Change races at us. New cars emerge annually, new gadgets seasonally, new software daily. In a blink, a storm juggled life for millions. Yet some phenomena persist. Educational progress for many remains stuck in a time capsule, pushing victims toward a future long past. Fortunately, this is not true for all; flashes of capacity sparkle even in regions off the beaten track.
Recently, I visited a tiny elementary school in a tiny community in Costa Rica. Electricity was sometimes down, occasionally for weeks; internet access was erratic at best. But the school’s leaders and key teachers share a vision of the future and the power of education that reaches toward tomorrow. Children from very different backgrounds learn together, bilingually, integrating subjects, exploring the rich natural realm outside and diverse heritages indoors, understanding their world, building geoliteracy.
From a young age, kids learn to use GPS units, cameras, and the power of maps for integrating data. While the electricity is on (or as long as batteries last), the grade 1-2 teacher uses ArcGIS Desktop on a modest laptop to help students learn the continents; zoom in to navigate the rivers, volcanoes, and cities of Costa Rica; and wander the roads and trails of the community. When internet is available, the grade 3-4-5 teacher uses ArcGIS Online to help students assemble maps, points, and pictures, translating hardcopy assemblages into digital views that help them place their local experiences within a context.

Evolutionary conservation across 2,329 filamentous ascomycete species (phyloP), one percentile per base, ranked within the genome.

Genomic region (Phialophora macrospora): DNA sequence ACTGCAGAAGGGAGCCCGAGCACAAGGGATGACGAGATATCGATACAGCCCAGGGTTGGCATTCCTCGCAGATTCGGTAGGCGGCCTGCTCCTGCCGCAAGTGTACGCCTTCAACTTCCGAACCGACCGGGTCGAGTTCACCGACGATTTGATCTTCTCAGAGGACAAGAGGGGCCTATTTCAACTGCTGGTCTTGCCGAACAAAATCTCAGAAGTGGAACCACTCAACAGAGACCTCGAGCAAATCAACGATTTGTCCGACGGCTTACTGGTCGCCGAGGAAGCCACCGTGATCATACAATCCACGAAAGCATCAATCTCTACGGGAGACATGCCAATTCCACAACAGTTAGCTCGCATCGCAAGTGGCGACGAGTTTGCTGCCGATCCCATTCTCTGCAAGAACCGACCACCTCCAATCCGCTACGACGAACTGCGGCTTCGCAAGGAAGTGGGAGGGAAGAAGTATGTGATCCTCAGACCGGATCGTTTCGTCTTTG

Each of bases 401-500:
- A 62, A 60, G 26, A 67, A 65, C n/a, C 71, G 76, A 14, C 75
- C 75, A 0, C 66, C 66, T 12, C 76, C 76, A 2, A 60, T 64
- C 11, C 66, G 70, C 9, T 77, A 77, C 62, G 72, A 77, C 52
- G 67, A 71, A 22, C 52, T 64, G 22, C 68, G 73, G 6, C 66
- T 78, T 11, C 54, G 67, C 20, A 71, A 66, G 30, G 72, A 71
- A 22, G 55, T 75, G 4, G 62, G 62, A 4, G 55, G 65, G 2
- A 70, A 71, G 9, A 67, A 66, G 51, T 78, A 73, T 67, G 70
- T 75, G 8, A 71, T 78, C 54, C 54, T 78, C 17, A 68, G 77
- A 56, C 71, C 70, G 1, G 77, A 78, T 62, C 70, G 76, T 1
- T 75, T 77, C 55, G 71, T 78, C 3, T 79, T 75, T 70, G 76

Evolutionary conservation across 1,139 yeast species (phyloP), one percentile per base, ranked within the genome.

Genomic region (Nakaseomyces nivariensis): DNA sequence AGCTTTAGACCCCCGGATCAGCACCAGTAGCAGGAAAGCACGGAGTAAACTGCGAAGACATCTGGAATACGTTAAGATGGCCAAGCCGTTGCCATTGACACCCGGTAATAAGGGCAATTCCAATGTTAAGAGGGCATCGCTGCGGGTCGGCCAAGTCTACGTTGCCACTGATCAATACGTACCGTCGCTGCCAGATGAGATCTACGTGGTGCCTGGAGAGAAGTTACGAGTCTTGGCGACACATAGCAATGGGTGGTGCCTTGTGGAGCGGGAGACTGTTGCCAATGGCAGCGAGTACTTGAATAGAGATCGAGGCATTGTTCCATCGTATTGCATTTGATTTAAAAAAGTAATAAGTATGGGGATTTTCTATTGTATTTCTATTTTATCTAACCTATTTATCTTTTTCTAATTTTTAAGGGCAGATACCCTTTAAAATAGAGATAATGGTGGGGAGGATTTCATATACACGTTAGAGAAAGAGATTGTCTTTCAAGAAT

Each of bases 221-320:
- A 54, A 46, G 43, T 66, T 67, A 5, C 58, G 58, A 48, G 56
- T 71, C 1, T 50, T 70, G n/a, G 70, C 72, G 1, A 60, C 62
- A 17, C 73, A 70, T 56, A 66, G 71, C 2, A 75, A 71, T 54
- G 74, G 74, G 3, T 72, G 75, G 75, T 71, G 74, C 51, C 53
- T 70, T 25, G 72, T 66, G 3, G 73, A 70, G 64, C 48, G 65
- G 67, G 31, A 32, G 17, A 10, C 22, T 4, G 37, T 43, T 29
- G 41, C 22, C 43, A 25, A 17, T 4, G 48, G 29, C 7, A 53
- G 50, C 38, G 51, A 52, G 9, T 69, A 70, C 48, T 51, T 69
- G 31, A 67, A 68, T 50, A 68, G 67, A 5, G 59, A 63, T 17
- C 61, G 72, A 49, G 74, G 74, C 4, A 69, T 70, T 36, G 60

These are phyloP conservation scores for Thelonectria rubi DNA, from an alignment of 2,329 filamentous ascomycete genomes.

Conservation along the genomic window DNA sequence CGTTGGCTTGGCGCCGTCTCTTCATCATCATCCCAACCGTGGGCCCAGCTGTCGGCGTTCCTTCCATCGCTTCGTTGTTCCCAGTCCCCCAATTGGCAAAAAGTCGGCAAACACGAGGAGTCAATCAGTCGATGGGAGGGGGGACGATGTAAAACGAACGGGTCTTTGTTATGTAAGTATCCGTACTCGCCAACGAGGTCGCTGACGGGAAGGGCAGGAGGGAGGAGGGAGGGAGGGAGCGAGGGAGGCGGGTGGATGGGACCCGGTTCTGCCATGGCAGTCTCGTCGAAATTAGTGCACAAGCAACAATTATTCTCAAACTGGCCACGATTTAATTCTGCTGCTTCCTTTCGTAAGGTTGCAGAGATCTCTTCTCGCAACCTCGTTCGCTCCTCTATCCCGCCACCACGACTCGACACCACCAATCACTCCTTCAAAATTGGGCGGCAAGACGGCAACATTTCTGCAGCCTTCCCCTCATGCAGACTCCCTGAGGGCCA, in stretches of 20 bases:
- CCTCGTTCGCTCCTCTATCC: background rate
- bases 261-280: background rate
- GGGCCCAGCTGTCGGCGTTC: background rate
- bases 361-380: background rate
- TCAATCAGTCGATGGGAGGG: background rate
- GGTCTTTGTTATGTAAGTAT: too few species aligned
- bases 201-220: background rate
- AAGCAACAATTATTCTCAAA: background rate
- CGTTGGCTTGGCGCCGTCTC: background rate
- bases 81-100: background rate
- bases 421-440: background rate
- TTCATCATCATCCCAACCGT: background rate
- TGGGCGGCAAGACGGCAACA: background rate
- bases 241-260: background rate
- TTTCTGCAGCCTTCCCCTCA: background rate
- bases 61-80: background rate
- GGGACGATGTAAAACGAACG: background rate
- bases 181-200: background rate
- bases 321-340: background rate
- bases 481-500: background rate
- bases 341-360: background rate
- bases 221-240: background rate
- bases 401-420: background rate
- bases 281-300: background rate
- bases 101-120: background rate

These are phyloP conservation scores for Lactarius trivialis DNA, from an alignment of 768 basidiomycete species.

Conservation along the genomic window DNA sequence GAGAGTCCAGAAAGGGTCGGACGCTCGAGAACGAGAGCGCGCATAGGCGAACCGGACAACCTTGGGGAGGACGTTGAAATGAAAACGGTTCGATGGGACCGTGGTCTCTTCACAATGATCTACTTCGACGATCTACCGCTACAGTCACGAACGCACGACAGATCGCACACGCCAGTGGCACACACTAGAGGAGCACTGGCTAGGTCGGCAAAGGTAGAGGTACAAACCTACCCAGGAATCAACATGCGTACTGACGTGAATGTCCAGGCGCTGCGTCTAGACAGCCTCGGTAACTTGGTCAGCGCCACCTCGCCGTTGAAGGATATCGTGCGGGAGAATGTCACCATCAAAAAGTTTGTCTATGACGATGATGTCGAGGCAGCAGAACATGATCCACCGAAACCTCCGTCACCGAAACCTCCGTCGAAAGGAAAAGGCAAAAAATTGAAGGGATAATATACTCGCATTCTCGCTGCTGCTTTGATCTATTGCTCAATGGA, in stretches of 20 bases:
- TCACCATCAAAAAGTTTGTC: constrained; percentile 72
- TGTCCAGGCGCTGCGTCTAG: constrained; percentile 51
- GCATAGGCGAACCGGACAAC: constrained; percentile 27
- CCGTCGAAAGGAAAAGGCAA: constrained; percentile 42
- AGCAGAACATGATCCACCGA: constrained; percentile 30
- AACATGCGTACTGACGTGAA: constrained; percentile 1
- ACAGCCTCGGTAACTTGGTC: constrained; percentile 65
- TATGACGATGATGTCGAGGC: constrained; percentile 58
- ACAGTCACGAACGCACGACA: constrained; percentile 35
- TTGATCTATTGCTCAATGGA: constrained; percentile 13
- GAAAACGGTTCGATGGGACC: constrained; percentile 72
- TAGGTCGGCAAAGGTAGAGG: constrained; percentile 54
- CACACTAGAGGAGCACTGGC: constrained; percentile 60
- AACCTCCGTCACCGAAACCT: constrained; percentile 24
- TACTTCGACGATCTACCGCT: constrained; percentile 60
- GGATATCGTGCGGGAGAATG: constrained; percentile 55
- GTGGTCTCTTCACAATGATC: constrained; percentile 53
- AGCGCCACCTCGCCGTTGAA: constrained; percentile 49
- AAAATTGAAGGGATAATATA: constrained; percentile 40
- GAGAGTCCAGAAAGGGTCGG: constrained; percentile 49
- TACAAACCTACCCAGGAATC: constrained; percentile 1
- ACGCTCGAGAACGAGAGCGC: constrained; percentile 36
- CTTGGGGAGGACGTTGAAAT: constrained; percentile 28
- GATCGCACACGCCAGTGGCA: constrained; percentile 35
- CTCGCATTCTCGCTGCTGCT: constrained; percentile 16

The educators talk about the future for their kids, about the skills they want to ensure, about the values of thinking, learning, doing, and communicating. Here at the end of the dirt road, in a building where insects and geckos carry on an ancient battle, and modern scoundrels make off with key resources, one can see hope for the future. Kids are learning about the layers of their world; grasping the patterns and relationships that weave together sky, land, and sea around them; understanding the influences large and small, near and far, with which they already cope.
In town at a discussion one eve, as we watched, a honey bee too weak to reach the hive wriggled its last on an outdoor tiled floor and expired. Moments later, ants found it; in a few minutes, scores of the tiny ants were tugging the bee and literally carrying it off the floor, somehow unified in understanding a powerful mission, working together to improve their world. This tiny town in Costa Rica has discovered the richness of geospatial technology and realized that adults and kids can improve their world, as individuals, as a group, and beyond. They have the basic tools and, most important, the vision, focus, and commitment, to steer toward the future, today.
- Charlie Fitzpatrick, Esri Education Manager